Did you have a mentor who made a significant difference in your career development? Take a moment to think about the specific ways that this person influenced your path and took the time to offer vital support.
According to a new survey by Heidrick & Struggles, women and ethnic minorities find formal mentoring programs valuable to their careers. However, companies can improve their programs to assist this important employee base. In a survey of more than 1,000 professionals in North America, Creating a culture of mentorship reveals why mentoring is instrumental in supporting, developing and retaining talent while offering specific actions leaders can take to improve mentoring effectiveness and usefulness.
The survey found that of the 27% of respondents who said their organizations offer formal mentoring programs, nearly three-fourths (74%) of minority respondents participated compared with 65% of respondents overall. Findings indicated that formalizing the mentoring experience can be a key tool in helping this important employee base accelerate their careers and achieve professional growth.
Women and minorities were more likely to say that mentoring was extremely important to their careers; 30% of women said their mentoring relationship was extremely important compared with 23% of men, and 32% of minorities found it extremely important compared with 27% of the overall sample. Further, minorities were more likely to say they found a mentor on their own at 25% compared with 18% of the overall sample, suggesting their organizations could benefit from establishing tools and forums to help them succeed in finding a mentor.
Other key findings of the survey include:
- Minority respondents were more likely to say that they formed primary mentoring relationship when they were in middle management (15% vs. 9% of the overall sample) and that they were currently in middle management (29% vs. 19%). The findings suggest an opportunity to engage minority talent with mentors at an earlier stage in their career and that minorities may need more support at the middle-management level.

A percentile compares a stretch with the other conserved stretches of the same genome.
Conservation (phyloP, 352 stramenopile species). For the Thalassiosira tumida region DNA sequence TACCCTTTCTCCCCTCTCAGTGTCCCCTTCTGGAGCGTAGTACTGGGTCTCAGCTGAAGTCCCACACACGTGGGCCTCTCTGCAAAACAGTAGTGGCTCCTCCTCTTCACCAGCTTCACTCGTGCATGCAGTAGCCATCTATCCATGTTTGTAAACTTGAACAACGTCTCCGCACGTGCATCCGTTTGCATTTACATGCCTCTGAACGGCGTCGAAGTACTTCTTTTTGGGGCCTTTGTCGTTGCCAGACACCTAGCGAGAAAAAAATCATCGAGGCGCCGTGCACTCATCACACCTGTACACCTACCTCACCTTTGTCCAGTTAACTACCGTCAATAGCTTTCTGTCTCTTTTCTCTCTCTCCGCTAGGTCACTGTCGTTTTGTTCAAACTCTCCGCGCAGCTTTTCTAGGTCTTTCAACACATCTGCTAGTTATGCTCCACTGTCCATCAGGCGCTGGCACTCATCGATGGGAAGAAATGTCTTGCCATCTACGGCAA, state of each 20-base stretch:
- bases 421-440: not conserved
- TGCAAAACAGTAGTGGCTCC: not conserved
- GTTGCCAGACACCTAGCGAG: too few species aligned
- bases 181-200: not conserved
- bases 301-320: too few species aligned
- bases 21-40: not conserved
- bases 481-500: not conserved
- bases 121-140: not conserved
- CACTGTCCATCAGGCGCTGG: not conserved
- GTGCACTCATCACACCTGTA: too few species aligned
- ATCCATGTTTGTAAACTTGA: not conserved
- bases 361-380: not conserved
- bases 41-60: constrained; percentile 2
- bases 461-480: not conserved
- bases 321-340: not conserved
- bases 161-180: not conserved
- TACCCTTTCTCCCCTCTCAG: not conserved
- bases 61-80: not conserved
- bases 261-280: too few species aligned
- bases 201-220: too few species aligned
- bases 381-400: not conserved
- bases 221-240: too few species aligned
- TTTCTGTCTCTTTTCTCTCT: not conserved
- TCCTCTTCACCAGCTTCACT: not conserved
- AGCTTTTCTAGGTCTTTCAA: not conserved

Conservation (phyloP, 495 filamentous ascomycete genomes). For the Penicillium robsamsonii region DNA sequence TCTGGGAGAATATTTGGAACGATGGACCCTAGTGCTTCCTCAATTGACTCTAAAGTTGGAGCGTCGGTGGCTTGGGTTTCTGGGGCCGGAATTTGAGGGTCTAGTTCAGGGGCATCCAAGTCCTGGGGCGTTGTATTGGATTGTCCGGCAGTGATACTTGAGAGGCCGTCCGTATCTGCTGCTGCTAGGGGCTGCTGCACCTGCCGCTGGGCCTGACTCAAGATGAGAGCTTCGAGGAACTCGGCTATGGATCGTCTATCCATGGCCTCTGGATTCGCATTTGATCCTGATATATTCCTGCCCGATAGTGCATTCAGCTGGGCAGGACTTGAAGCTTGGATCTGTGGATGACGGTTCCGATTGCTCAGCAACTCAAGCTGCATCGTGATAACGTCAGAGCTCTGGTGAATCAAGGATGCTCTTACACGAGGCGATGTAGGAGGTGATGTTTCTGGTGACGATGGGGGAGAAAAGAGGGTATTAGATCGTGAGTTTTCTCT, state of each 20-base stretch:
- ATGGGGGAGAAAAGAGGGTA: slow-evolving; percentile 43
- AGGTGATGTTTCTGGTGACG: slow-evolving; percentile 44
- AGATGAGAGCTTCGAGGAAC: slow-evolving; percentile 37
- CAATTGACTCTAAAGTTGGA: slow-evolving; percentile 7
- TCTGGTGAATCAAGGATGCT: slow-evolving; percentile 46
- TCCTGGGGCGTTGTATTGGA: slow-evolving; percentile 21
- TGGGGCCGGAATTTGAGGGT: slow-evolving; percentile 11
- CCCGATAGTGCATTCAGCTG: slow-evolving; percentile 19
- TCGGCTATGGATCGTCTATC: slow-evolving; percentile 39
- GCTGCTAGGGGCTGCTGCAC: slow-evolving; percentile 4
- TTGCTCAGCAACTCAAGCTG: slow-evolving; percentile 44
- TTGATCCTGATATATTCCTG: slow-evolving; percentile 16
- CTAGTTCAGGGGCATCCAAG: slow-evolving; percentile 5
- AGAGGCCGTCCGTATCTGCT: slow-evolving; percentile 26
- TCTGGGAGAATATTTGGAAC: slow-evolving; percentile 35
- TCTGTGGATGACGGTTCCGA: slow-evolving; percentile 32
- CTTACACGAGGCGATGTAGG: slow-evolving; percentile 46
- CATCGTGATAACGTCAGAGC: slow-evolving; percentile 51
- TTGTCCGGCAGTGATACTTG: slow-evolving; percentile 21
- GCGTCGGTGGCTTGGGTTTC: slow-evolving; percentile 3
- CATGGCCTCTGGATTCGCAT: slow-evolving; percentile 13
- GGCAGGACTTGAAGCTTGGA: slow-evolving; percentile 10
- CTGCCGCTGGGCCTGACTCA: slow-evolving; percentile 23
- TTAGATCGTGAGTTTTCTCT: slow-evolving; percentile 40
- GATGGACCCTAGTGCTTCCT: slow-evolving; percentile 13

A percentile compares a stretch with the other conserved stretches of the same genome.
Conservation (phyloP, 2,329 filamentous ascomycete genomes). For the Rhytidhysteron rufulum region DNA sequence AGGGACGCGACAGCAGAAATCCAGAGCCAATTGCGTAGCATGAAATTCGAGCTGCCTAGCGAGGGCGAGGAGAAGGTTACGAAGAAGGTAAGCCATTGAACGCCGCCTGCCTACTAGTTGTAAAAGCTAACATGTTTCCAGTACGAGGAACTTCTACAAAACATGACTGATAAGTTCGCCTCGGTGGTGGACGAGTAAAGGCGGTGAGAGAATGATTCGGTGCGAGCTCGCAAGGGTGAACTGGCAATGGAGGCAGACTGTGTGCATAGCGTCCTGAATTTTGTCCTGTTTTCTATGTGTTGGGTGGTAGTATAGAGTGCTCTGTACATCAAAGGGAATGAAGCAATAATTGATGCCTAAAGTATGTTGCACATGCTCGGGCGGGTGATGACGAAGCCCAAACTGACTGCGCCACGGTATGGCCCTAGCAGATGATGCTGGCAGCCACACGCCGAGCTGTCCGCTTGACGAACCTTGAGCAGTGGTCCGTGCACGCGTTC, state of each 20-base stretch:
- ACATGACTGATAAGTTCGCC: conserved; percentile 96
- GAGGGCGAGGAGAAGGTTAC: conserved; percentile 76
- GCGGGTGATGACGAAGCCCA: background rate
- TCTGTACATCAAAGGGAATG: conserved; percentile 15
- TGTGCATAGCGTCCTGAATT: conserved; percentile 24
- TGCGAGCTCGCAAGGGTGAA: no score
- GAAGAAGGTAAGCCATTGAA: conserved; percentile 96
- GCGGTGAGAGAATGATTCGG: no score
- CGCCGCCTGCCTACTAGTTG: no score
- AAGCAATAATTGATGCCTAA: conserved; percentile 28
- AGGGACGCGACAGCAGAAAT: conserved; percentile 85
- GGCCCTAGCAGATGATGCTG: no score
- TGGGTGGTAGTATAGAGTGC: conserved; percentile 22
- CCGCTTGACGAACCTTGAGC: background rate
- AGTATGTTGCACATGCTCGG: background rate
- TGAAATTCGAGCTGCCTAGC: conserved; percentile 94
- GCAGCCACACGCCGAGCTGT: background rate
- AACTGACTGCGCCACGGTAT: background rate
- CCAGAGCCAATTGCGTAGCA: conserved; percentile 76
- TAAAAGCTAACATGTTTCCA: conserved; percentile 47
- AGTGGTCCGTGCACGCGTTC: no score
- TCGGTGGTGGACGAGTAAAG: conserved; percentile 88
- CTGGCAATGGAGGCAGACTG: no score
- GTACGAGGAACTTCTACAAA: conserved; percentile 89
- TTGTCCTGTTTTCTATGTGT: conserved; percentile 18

- A significant portion of respondents noted they were interested in mentors alerting them to opportunities inside their organization (37%) and getting connected with others who could help them advance in their careers (33%), indicating they may be seeking sponsorship versus mentorship. While mentorship and sponsorship are often used interchangeably, a sponsor advocates for someone’s career advancement directly, while a mentor provides advice.
- Mentor-mentee relationships are not long-term. Most respondents said their primary mentoring relationship lasted five years or less; just 8% said the relationship lasted 15 years or longer.
- Most professionals (56%) are motivated to engage with their primary mentoring relationship because they aspire to reach a similar point as their mentor in their own career. Other motivators included seeking a sounding board for advice and decisions (47%), situation similarities (40%), and sharing a similar background with their mentor (34%).
- While men are more likely (84%) to report that their primary mentor was a man and women are more likely to report that their primary mentor was a women, this is changing as a new generation enters the workforce. In this survey, 86% of respondents older than age 60 and 65% of respondents aged 51-60 had male mentors, whereas just 54% of respondents aged 21-25 had male mentors.
For additional information about, see the complete Heidrick & Struggles Creating a culture of mentorship report.
Share Your Experiences About Mentors
If mentors made valuable contributions to your career or life, take a few minutes to honor them. Post a tribute on Artsphoria Magazine, and share these findings and your stories about mentoring programs with others now!